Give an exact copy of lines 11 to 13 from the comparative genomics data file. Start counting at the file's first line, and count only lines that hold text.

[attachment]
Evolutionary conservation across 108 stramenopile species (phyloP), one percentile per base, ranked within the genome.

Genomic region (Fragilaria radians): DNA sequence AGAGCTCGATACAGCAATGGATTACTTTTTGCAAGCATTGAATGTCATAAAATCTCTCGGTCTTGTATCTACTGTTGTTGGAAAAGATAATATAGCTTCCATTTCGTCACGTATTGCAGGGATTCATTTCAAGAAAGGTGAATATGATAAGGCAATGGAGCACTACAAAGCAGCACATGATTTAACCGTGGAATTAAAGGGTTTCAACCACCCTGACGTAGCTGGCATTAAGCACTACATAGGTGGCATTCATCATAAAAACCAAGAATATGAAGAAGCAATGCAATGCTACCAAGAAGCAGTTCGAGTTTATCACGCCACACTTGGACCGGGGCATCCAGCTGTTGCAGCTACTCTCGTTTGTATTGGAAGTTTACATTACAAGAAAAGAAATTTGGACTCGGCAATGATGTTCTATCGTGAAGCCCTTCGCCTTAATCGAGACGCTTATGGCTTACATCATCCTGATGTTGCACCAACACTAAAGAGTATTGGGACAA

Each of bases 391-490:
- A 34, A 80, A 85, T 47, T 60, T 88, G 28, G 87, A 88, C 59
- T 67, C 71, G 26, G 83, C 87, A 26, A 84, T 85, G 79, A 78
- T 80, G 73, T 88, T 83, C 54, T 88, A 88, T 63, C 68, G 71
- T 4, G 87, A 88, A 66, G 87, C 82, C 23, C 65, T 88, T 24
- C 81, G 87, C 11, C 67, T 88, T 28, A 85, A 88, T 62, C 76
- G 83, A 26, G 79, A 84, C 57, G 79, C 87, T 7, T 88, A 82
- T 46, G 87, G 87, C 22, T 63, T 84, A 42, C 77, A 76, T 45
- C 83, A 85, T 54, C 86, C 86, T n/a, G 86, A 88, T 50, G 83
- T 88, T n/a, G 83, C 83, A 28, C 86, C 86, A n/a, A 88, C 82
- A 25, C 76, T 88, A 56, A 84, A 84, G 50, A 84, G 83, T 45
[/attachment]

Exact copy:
- C 83, A 85, T 54, C 86, C 86, T n/a, G 86, A 88, T 50, G 83
- T 88, T n/a, G 83, C 83, A 28, C 86, C 86, A n/a, A 88, C 82
- A 25, C 76, T 88, A 56, A 84, A 84, G 50, A 84, G 83, T 45